The most common schematic for MVC is a circle showing the cycle of Controller->Model->View, but in practice, it’s the controller that’s the brains. The view can simultaneously accept user interactions, such as a editable text box or a list. The model usually don’t directly update the view directly on its own like the idealized diagram.

With MVC, basically we are concentrating the control’s callbacks to the controller object instead of just letting each control’s callback interact with the data store (model) and view in an unstructured way.

When learning Flutter, I was exposed to the Redux pattern (which came from React). Because the tutorials was designed around the language features of Dart, the documentation kind of obscured the essence of the idea (why do we want to do this) as it dwelt on the framework (structure can be refactored into a package). The docs talked a lot about boundaries but wasn’t clearly why they have to be meticulously observed, which I’ll get to later.

The core inspiration in Redux/BLoC is taking advantage of the concept of ‘listening to a data object for changes’ (instead of UI controls/widget events)!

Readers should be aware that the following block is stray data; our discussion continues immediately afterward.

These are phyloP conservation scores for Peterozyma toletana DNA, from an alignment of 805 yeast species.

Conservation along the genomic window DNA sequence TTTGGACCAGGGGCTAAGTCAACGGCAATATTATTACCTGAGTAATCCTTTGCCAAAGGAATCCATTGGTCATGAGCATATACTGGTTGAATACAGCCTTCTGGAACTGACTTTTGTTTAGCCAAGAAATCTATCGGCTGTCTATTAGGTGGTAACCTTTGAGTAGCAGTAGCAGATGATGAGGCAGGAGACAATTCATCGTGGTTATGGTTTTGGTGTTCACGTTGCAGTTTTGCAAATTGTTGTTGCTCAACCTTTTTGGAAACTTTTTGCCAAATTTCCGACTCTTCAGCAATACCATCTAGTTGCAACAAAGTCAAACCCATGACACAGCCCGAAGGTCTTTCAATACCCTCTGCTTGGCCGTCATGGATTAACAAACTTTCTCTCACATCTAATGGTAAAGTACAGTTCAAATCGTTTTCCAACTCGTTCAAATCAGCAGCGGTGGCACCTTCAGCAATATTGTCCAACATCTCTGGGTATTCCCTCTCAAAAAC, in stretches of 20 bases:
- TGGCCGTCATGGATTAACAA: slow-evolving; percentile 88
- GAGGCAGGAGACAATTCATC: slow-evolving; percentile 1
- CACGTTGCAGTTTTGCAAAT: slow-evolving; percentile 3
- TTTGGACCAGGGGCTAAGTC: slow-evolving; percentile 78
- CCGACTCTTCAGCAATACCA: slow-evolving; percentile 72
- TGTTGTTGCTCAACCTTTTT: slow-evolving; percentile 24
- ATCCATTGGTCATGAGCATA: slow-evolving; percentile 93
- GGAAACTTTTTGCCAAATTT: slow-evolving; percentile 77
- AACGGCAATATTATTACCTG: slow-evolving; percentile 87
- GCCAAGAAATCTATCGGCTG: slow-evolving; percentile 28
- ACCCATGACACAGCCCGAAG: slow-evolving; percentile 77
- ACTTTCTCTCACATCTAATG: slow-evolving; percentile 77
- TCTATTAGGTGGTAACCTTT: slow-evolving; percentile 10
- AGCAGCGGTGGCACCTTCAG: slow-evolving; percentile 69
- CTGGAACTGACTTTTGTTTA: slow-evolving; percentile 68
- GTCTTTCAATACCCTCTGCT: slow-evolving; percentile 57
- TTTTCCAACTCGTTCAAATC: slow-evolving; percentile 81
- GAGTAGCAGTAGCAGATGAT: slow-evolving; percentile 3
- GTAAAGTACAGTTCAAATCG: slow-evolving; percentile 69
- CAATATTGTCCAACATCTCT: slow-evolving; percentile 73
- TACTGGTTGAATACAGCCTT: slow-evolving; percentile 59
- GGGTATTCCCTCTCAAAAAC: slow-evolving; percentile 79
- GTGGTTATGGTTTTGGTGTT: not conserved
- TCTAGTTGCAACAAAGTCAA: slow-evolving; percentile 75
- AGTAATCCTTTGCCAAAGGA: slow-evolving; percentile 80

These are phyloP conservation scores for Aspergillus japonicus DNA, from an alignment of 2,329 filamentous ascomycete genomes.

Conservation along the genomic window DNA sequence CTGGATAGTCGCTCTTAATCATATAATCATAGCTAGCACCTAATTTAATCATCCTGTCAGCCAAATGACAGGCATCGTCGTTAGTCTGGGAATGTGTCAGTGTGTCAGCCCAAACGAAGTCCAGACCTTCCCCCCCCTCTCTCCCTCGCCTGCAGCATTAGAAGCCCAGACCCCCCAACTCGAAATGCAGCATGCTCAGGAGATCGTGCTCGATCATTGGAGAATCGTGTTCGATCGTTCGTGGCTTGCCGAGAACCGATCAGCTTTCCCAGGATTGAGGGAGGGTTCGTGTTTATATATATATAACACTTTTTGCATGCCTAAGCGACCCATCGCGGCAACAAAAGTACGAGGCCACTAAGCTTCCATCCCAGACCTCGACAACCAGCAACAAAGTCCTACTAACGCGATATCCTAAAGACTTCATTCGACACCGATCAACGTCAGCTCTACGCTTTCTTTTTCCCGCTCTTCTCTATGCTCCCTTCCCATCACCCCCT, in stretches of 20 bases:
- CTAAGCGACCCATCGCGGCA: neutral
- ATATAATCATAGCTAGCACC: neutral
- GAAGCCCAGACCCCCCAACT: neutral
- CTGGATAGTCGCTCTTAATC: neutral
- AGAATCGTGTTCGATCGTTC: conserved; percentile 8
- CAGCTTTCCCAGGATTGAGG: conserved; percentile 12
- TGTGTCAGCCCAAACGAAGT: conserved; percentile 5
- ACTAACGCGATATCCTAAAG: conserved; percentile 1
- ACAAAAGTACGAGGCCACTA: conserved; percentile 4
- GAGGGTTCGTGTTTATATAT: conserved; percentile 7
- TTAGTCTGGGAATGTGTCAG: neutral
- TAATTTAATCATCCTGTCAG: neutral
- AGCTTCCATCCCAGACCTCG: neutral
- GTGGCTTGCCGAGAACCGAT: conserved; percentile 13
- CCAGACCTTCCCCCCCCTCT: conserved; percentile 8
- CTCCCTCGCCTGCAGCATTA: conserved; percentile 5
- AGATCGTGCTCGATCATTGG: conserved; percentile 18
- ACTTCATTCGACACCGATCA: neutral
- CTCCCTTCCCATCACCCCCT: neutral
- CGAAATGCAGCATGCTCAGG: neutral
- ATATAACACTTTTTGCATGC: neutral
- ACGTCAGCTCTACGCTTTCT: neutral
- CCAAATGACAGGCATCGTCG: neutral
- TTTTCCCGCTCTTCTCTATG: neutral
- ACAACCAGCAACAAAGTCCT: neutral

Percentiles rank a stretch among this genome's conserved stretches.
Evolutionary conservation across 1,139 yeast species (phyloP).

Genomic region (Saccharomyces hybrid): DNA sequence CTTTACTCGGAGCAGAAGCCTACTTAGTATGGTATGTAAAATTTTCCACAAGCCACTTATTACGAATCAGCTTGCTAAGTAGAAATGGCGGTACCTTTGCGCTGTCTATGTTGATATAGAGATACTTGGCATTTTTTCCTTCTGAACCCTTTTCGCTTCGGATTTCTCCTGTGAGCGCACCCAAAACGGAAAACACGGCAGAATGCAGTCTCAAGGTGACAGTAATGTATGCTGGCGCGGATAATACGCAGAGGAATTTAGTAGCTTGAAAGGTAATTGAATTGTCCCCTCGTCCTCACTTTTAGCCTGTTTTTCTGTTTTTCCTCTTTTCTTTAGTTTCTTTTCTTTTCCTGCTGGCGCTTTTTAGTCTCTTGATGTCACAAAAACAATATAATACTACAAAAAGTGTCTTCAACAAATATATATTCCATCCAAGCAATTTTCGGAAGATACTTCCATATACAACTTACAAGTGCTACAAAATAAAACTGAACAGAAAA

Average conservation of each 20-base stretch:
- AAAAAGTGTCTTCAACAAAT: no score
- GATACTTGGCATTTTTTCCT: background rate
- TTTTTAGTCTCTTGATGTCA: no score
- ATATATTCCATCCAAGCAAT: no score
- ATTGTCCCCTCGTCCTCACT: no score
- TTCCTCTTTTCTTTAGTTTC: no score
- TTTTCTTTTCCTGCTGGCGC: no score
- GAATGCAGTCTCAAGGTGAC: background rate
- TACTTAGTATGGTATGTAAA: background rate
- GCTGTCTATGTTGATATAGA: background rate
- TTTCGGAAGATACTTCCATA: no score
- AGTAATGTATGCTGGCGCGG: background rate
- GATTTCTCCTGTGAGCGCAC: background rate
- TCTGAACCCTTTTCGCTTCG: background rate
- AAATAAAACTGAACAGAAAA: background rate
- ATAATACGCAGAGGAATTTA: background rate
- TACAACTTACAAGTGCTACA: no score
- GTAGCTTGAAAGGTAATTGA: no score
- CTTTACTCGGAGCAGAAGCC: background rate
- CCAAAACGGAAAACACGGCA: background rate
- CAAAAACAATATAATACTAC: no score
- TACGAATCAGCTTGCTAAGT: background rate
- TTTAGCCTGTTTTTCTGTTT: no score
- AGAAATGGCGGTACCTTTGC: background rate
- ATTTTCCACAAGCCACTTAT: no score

Instead of having the UI control’s callback directly change other UI control’s state (e.g. for display), we design a state vector/dictionary/struct/class that holds contents (state variables) that we care. It doesn’t have to map 1-1 to input events or 1-1 to output display controls.

When an user interaction (input) event emitted a callback, the control’s callback do whatever it needs to produce the value(s) for the relevant state variable(s) and change the state vector. The changed state vector will trigger the listener that scans for what needs to be updated to reflect the new state and change the states of the appropriate view UI controls.

This way the input UI controls’ callbacks do not have to micromanage what output UI controls to update, so it can focus on the business logic that generates the content pool that will be picked up by the view UI controls to display the results. In Redux, you are free to design your state variables to match more closely to the input data from UI controls or output/view controls’ state. I personally prefer a state vector design that is closer to the output view than input controls.

The intuition above is not the complete/exact Redux, especially with Dart/Flutter/React. We also have to to keep the state in ONE place and make the order of state changes (thus behavior) predictable!

• Actions and reducers are separate. Every input control fires a event (action signal) and we’ll wait until the reducers (registered to the actions) to pick it up during dispatch() instead of jumping on it. This way there’s only ONE place that can change states. Leave all the side effects in the control callback where you generate the action. No side effects (like changing other controls) allowed in reducers!
• Reducers do not update the state in place (it’s read only). Always generate a new state vector to replace the old one (for performance, we’ll replace the state vector if we verified the contents actually changed). This will make timing predictable (you are stepping through state changes one by one)